Louisiana Marijuana Decriminalization Officially Takes Effect As Lawmaker Launches Awareness Campaign

Published

on

Marijuana decriminalization took effect in Louisiana on Sunday—and advocates and lawmakers are working to ensure that residents know what they can and cannot do without going to jail under the new law.

Gov. John Bell Edwards (D) signed the legislation in June, and he emphasized that it was “not a decision I took lightly,” but he recognized that criminalization has had significant consequences for families and taxpayers.

Under the law, possession of up to 14 grams of cannabis is now punishable by a $100 fine, without the threat of jail time. The governor has pushed back against the definition of the policy as “decriminalization,” but that’s exactly how advocates define policies that remove the threat of incarceration for low-level possession.

Now, the sponsor of the decriminalization bill, Rep. Cedric Glover (D), is partnering with the advocacy group Louisiana Progress on an awareness campaign to educate people about the new reform.

They’ve already put out a FAQ on the law and will be using social media and other informational materials to inform the public while also engaging in outreach to law enforcement and legislators.

“When I saw two city council members in my hometown of Shreveport—one conservative and one progressive—come together to decriminalize personal-use marijuana possession there, I knew it was time to take this reform to the state level,” Glover said. “Criminalizing marijuana possession is harmful to the people of Louisiana in so many ways, but it’s been particularly harmful for Black and Brown communities, lower-income folks, and young people. My fervent hope is that this new law will finally bring some relief and a feeling of freedom to those communities.”

Louisiana Progress says lawmakers shouldn’t stop at simple decriminalization and should enact broader cannabis legalization in an upcoming session.

“Marijuana decriminalization is an important victory for criminal justice reform in Louisiana, especially for the traditionally marginalized communities that have been disproportionately criminalized under prohibition,” the group’s new FAQ says. “But we need to keep fighting to end marijuana prohibition altogether. Doing so could be hugely beneficial, including bringing dozens of new small businesses and hundreds or even thousands of new jobs to Louisiana.”

Meanwhile, national advocates are cheering the new law’s taking effect.

“This is a much-needed policy change for Louisiana,” NORML State Policies Manager Carly Wolf said in a press release. “The enactment of this legislation is great progress toward ending the racially discriminatory policy of branding otherwise law-abiding Louisianans as criminals for minor marijuana possession offenses when law enforcement should instead be focusing on fighting legitimate crime.”

Separately, the governor also signed a bill in June to let patients in the state’s medical cannabis program legally smoke whole-plant marijuana flower.


Marijuana Moment is already tracking more than 1,200 cannabis, psychedelics and drug policy bills in state legislatures and Congress this year. Patreon supporters pledging at least $25/month get access to our interactive maps, charts and hearing calendar so they don’t miss any developments.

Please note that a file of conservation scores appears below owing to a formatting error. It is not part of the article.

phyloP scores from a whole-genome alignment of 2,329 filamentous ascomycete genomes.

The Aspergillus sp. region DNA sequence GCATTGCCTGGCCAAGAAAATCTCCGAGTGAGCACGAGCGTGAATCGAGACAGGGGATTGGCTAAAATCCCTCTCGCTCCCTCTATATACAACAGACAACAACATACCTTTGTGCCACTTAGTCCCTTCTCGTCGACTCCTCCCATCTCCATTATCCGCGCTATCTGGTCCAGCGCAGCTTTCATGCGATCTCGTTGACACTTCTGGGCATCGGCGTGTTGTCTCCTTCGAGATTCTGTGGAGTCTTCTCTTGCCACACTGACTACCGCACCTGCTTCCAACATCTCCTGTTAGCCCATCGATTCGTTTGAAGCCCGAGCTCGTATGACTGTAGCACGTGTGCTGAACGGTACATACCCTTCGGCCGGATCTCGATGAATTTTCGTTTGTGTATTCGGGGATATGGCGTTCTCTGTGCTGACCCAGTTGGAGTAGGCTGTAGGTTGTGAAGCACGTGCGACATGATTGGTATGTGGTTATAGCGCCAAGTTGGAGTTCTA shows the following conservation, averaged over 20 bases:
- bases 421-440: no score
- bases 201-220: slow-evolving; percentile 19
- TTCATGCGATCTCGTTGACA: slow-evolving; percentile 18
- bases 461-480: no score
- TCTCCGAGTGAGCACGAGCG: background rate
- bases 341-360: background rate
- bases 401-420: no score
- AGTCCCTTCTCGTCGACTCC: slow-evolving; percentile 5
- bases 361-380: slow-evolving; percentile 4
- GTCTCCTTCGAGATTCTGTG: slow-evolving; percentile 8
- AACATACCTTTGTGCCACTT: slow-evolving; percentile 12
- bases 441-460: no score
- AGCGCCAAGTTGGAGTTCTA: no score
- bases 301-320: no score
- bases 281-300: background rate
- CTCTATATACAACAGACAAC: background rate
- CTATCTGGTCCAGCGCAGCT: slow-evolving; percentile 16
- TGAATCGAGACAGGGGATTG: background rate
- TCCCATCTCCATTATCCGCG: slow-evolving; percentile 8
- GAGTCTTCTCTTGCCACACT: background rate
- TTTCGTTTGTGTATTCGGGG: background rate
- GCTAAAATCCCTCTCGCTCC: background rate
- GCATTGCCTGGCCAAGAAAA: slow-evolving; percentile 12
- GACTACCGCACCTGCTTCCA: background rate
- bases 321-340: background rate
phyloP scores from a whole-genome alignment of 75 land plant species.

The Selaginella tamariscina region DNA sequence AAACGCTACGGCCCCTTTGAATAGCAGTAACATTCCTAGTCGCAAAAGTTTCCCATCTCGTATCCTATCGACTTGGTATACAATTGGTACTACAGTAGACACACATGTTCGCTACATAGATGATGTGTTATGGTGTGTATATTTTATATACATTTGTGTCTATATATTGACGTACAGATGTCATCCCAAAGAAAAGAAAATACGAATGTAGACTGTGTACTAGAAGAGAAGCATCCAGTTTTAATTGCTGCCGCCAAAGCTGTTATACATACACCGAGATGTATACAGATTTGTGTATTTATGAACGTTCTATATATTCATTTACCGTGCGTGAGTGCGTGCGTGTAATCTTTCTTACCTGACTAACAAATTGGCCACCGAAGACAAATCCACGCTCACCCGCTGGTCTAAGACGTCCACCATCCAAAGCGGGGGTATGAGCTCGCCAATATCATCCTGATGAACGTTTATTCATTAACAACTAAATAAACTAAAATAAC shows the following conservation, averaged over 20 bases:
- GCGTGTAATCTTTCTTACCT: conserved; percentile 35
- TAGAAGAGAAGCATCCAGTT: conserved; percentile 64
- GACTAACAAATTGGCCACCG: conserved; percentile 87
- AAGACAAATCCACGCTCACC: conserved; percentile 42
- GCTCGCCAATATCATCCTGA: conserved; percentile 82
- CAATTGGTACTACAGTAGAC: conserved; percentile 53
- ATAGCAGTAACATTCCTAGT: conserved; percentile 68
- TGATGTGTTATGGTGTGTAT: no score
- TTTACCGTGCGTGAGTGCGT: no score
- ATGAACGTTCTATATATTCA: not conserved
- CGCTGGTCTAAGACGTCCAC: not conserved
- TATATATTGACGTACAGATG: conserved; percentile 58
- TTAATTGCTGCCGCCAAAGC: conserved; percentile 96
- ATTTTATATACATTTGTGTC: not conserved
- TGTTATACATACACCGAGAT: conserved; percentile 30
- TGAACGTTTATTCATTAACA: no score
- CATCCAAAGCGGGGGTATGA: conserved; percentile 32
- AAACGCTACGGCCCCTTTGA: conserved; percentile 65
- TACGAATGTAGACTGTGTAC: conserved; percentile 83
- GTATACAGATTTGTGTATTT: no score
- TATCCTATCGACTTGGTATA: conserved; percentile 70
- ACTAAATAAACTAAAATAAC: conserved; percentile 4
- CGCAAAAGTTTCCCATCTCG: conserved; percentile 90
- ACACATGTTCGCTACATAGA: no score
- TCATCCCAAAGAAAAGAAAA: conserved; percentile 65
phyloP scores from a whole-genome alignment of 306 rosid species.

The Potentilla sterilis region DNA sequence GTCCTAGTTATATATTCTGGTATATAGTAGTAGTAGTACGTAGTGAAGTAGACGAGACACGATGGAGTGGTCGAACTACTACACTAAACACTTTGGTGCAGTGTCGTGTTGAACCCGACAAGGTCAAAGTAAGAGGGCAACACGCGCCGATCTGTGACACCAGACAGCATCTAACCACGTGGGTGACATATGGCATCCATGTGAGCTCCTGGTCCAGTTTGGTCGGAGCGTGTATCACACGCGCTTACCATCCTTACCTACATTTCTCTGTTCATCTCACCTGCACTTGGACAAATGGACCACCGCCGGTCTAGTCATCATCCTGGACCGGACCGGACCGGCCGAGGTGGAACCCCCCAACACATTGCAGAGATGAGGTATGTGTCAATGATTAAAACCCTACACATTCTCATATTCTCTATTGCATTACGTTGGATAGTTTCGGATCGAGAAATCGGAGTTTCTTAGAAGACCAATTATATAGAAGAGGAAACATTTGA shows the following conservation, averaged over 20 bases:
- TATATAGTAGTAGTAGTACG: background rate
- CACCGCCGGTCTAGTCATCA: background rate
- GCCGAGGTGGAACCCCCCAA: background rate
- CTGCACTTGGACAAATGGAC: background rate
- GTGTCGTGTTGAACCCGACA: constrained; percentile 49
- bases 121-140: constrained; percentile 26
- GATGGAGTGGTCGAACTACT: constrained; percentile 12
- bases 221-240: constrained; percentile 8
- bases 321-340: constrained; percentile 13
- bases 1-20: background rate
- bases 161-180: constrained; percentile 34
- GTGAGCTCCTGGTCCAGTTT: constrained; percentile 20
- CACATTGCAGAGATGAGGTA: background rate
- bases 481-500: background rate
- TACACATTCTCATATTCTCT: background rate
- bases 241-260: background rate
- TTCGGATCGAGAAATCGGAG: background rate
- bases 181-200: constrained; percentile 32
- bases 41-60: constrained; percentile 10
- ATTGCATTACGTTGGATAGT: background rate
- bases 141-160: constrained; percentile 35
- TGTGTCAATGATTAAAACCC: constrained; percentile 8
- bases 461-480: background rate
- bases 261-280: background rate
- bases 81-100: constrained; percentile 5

Learn more about our marijuana bill tracker and become a supporter on Patreon to get access.

The legislation marks a notable expansion of the state’s limited medical marijuana program. As it stands, patients are able to vaporize cannabis preparations via a “metered-dose inhaler,” but they cannot access whole-plant flower and smoking is not allowed.

While the governor has made clear his willingness to approve more modest reforms, he predicted that he would not be the one to sign adult-use legalization into law before he leaves office in early 2024—even though he does expect the policy change to happen in his state at some point.

An effort in the legislature to pass a bill to legalize recreational cannabis stalled in the House this session after the chamber failed to pass a complementary measure on taxing adult-use marijuana. Edwards also said in May that he believes the reform “is going to happen in Louisiana eventually.”

“It’s on the march, and that certainly might happen here in Louisiana,” he said last week. However “I would be surprised if there’s a consensus in the legislature to do that while I’m governor.” (Edwards is term-limited and cannot run again in 2023’s upcoming gubernatorial election.)

In April, the governor also said that he had “great interest” in the legalization proposal, and he pledged to take a serious look at its various provisions.

Last year, the Louisiana legislature significantly expanded the state’s medical marijuana program by passing a bill that allows physicians to recommend cannabis to patients for any debilitating condition that they deem fit instead of from the limited list of maladies that’s used under current law.

Edwards signed the measure in June 2020 and it took effect weeks later.

The developments on various cannabis-related legislation come after recent polling showed that constituents in some of the most firmly Republican districts in the state support legalizing marijuana.

Two other recent polls—including one personally commissioned by a top Republican lawmaker—have found that a majority of voters are in favor of legalizing cannabis for adult use.